your/somebody's face doesn't fit

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(one's) face doesn't fit

One's physical appearance or behavior is not well-suited for a specific job or task. That girl's pretty enough, but her face just doesn't fit for a couture ad campaign.
See also: face, fit
Farlex Dictionary of Idioms. © 2015 Farlex, Inc, all rights reserved.

your/somebody’s ˈface doesn’t fit

used to say that somebody will not get a particular job or position because they do not have the appearance, personality, etc. that the employer wants, even when this should not be important: It doesn’t matter how qualified you are, if your face doesn’t fit, you don’t stand a chance.
See also: face, fit
Farlex Partner Idioms Dictionary © Farlex 2017
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References in periodicals archive ?
"Sometimes your face doesn't fit. I last felt I played at my best at Nottingham Forest.
"Sometimes your face doesn't fit and mine doesn't at the moment.
"Sometimes it doesn't work or your face doesn't fit for whatever reason and that seems to be what has happened.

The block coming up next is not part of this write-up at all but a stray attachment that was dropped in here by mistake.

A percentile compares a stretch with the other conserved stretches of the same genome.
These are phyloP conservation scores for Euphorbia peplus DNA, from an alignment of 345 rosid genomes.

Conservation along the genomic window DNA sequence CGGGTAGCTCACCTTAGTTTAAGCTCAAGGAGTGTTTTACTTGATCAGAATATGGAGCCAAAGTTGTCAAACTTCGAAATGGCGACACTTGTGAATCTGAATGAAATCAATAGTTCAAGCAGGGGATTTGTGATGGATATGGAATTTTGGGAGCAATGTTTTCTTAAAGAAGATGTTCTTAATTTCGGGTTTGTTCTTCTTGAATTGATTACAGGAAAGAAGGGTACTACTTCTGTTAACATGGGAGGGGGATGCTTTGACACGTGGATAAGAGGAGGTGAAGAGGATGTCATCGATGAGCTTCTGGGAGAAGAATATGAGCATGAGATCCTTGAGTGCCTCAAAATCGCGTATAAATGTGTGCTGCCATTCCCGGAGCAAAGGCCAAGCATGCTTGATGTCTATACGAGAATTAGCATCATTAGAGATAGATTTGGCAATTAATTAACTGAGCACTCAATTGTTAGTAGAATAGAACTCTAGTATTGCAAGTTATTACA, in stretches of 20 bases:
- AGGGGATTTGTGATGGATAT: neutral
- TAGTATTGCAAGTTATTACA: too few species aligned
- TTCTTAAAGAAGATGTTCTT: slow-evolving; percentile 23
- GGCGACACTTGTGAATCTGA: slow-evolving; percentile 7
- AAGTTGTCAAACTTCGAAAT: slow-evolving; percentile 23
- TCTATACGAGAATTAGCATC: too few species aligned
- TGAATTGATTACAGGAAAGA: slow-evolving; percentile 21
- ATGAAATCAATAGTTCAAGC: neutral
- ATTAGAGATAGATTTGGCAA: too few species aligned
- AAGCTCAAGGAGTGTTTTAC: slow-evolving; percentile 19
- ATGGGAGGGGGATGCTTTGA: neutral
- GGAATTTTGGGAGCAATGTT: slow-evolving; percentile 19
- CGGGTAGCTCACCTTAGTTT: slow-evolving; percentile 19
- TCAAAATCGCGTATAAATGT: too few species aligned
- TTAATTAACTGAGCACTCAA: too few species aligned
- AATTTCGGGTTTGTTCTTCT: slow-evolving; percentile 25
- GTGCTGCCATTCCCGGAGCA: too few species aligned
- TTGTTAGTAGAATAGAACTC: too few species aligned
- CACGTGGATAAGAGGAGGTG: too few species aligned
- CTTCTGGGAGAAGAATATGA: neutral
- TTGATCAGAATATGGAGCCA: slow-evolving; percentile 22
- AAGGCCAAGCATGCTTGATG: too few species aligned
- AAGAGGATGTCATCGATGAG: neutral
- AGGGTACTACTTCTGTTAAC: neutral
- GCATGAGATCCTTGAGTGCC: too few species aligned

"Honesty is all you can ask as a player, it's like 'listen I'm doing well for my club, do I have a chance?' "If your face doesn't fit then it's important to know that, and if it's down to 'you know we prefer other players' then that's another thing.
Sometimes your face doesn't fit at a club, or you can be part of a particularly exceptional group, or your status just comes down to a couple of opinions.
What more can I do?' "If a coach thinks your face doesn't fit and she doesn't want to pick you, it's completely out of your control.
"Sometimes your face doesn't fit, or there's too much competition around, and you need to make the right decision to suit yourself and suit your game.
"When somebody tells you they don't think you're good enough, that your face doesn't fit, you don't just roll over.
"If your face doesn't fit now and people don't like you...
"They also manage his exit, rather than just tapping him on the shoulder and saying 'Your face doesn't fit any more.' "There should be a degree of credibility in getting a manager out the door.
It seems that it doesn't matter if you're a famous author or work in a factory: if your face doesn't fit any more, that's it.
"When he left, I never really got a look-in under John Hendrie, and you soon know when your face doesn't fit. When Harry Bassett came in, I thought everyone would start with a clean slate but I never even kicked a ball.